A picture of marital bliss? Survey finds many married couples are happy

(Photo: Unsplash/Gabby Orcutt)

The headlines around high divorce rates and celeb couples breaking up may be more familiar, but a Sunday Times survey has found that many married couples are happy in their unions.

The number of couples choosing to marry today is lower than in previous decades, with the Office for National Statistics revealing that, in 2017, just over half of adults in England and Wales were married. 

But the figures from the Sunday Times Style survey of 2,000 people suggest that many of those who do choose to get married feel positive about their relationship. 

Of those surveyed, 89% said they were happy in their marriage, while 81% said that marriage was important for long-term relationships. 

Nearly all of those surveyed (97%) said trust was important to their marital happiness, and 90% said they trusted their partner.

Three quarters said they had married for love and nearly half (47%) for commitment, while only 23% said they got married in order to have children. 

Of the 5% who said they felt less happy after getting married, they cited children (40%) and finances (38%) as reasons for staying together. 

Despite the high proportion who said they were happy in their marriage, arguments were still the norm for nearly half, with 46% saying they argued once a week or more.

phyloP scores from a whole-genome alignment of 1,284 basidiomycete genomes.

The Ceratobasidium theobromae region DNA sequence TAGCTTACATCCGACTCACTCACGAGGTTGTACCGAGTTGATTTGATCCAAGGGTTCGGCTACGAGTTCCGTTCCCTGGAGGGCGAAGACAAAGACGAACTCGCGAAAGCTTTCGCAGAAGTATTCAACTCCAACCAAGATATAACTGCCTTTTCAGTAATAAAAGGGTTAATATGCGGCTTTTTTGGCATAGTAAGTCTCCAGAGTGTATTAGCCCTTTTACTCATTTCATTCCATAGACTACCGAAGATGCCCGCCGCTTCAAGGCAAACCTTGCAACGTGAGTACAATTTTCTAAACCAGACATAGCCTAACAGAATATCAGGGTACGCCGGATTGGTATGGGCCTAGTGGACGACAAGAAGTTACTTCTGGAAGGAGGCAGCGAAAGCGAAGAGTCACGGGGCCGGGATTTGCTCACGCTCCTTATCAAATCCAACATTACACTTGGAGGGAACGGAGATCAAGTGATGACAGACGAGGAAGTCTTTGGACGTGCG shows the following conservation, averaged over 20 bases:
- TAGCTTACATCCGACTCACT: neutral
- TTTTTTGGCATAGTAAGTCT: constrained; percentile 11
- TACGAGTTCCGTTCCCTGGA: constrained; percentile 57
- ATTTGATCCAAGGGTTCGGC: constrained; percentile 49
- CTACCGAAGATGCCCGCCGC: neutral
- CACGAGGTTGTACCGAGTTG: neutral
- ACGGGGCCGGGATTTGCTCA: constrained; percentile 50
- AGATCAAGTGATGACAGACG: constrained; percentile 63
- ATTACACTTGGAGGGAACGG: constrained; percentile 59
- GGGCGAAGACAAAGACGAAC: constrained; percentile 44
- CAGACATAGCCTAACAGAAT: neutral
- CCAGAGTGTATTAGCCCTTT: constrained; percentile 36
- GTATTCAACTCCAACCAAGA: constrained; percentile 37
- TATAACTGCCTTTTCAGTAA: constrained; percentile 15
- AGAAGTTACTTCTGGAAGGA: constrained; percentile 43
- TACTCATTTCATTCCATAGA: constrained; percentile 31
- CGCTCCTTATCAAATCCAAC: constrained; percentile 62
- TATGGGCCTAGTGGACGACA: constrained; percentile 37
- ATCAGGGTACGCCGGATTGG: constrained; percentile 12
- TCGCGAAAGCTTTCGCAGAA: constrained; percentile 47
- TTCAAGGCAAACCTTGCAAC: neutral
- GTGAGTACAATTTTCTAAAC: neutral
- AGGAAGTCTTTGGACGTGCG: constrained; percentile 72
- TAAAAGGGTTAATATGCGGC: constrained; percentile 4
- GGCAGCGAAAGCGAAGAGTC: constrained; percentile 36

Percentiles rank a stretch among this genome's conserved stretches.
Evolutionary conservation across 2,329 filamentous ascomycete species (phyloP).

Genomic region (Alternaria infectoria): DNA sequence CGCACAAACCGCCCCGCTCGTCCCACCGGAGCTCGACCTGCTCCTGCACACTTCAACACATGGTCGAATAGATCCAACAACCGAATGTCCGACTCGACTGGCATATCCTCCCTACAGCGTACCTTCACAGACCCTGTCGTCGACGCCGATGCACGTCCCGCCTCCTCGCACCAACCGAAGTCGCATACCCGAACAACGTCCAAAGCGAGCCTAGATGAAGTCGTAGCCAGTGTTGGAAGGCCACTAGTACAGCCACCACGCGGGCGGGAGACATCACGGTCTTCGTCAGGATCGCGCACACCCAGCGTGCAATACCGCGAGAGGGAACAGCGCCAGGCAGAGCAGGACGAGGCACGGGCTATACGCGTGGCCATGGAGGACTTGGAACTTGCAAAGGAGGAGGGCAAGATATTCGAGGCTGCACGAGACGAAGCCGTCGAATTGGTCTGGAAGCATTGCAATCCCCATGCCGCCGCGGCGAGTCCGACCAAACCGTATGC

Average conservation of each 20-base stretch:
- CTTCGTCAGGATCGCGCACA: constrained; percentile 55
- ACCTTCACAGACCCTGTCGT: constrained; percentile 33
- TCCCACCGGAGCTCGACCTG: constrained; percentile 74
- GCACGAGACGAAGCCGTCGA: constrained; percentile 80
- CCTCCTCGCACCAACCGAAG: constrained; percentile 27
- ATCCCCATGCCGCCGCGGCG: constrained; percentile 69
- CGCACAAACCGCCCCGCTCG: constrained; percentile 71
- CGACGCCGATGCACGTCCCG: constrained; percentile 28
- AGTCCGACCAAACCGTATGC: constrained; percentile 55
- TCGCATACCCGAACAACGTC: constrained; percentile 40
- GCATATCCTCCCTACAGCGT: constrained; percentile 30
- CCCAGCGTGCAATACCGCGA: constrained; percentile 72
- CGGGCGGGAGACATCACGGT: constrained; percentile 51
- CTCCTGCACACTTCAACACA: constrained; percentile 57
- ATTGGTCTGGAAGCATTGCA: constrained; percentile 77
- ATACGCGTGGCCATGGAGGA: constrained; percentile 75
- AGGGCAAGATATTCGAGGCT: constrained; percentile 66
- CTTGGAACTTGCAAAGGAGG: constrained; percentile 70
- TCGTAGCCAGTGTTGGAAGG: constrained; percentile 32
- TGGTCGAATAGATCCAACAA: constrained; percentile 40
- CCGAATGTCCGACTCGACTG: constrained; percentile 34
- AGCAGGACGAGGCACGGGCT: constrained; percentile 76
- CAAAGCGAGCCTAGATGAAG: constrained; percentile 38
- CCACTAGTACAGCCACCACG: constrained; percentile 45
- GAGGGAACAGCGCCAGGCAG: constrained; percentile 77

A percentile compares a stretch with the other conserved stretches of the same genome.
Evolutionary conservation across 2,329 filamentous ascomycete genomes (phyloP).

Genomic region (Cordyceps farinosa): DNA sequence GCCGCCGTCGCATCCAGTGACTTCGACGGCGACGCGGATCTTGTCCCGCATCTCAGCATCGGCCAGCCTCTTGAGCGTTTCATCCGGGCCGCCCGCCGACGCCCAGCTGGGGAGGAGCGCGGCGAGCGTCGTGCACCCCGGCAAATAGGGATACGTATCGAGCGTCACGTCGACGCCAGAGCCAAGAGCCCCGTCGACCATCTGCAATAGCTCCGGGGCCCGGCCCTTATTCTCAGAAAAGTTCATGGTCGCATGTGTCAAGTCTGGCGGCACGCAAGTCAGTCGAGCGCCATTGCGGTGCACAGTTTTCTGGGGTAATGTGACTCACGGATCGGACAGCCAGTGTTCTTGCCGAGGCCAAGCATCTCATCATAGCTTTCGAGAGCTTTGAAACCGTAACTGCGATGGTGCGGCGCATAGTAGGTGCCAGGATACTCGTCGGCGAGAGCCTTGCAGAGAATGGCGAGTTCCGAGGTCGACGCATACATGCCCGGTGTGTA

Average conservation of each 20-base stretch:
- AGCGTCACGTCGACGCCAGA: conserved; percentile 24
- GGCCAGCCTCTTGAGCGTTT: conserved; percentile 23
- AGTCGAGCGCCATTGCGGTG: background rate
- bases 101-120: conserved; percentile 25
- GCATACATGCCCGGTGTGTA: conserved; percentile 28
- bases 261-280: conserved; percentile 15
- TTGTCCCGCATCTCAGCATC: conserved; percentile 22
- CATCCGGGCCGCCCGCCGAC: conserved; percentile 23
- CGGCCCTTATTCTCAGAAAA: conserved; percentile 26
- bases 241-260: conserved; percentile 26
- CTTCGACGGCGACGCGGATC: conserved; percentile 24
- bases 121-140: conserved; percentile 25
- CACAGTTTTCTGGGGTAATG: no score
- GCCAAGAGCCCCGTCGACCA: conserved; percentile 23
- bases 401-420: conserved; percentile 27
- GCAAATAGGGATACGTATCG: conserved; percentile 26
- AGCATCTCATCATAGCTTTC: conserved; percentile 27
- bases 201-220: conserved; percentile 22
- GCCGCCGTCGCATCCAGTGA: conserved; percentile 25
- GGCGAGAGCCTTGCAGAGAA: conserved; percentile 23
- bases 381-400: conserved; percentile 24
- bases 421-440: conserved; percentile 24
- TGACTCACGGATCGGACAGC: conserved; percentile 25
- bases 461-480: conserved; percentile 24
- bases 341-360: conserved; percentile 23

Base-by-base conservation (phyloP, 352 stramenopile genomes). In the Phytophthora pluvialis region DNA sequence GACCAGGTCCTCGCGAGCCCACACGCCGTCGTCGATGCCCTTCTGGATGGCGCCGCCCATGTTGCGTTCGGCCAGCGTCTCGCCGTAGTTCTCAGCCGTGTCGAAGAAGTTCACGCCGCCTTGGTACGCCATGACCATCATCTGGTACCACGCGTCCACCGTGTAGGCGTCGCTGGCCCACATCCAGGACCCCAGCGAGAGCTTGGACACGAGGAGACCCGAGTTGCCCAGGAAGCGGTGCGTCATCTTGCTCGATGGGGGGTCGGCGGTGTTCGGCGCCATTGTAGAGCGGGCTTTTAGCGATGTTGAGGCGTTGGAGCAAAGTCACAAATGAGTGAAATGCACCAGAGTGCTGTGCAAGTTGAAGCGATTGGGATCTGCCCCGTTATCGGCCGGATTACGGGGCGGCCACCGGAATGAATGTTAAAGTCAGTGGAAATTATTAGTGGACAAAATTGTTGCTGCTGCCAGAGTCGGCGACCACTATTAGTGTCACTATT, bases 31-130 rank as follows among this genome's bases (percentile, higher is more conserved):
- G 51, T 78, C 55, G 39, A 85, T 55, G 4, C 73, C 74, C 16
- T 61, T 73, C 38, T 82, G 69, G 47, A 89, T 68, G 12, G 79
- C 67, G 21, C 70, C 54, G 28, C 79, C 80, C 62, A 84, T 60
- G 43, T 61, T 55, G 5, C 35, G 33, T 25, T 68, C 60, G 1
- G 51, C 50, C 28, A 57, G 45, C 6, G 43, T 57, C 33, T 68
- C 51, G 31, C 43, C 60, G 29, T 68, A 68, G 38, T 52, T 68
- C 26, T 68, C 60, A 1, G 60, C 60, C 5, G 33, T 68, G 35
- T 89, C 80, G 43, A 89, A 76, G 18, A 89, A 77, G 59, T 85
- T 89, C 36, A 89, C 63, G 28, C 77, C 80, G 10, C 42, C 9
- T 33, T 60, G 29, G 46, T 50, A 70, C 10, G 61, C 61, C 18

The arguments were mostly about money (38%) or housework (29%), with 44% admitting that they kept secrets from their spouse when it came to finances. 

The survey also revealed a gender disparity when it came to the emotional load in the marriage - the term given for the emotional effort of managing the household. 

Nearly two thirds of the women surveyed (63%) said they were carrying it in the relationship, and only 32% of women said it was shared equally by both spouses. 

This differed from the 52% of men who said that the emotional load was shared equally and the nearly one in five men (19%) who said they were carrying it. 

Dr Julia Carter, a senior lecturer in sociology at the University of the West of England, told The Sunday Times: "Sadly, we live in a society where this kind of inequality is continually downplayed.

"Of course, we know from research that there continue to be significant disparities in the division of domestic labour, childcare and emotional labour."